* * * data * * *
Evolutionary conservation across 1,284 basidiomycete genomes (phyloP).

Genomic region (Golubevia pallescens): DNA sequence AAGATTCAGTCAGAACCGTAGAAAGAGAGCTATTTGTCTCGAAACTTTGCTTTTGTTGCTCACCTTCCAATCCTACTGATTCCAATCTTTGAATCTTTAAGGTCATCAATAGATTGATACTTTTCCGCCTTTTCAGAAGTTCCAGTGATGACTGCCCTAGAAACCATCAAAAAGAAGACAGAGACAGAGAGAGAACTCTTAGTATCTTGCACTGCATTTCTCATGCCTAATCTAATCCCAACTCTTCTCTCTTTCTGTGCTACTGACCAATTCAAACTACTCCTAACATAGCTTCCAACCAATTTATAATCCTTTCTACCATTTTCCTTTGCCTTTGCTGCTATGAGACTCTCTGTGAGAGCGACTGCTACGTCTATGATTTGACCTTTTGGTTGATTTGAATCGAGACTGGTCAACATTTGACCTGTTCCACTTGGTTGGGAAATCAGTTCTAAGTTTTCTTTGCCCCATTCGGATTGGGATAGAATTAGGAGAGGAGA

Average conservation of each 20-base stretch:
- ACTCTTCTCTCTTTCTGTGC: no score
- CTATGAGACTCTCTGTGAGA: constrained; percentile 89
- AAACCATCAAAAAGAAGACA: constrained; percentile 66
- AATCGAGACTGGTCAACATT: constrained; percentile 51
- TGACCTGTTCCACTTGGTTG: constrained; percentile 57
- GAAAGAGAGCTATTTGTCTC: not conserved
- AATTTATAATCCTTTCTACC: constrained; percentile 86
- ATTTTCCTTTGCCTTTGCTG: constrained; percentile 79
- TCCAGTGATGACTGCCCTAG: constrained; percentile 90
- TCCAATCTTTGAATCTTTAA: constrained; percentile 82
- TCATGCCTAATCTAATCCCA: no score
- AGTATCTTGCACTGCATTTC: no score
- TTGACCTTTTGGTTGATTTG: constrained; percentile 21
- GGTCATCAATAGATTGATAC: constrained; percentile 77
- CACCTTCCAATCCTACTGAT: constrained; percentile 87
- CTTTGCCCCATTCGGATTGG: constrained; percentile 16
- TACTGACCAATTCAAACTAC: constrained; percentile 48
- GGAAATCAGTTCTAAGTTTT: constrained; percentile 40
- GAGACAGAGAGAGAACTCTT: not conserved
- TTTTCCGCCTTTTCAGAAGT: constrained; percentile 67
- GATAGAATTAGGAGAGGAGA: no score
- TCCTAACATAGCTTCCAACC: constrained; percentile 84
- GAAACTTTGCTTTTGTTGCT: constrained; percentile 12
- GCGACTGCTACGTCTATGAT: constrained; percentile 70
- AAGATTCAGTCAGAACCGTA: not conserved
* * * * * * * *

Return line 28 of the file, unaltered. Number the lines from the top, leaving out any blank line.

- AAGATTCAGTCAGAACCGTA: not conserved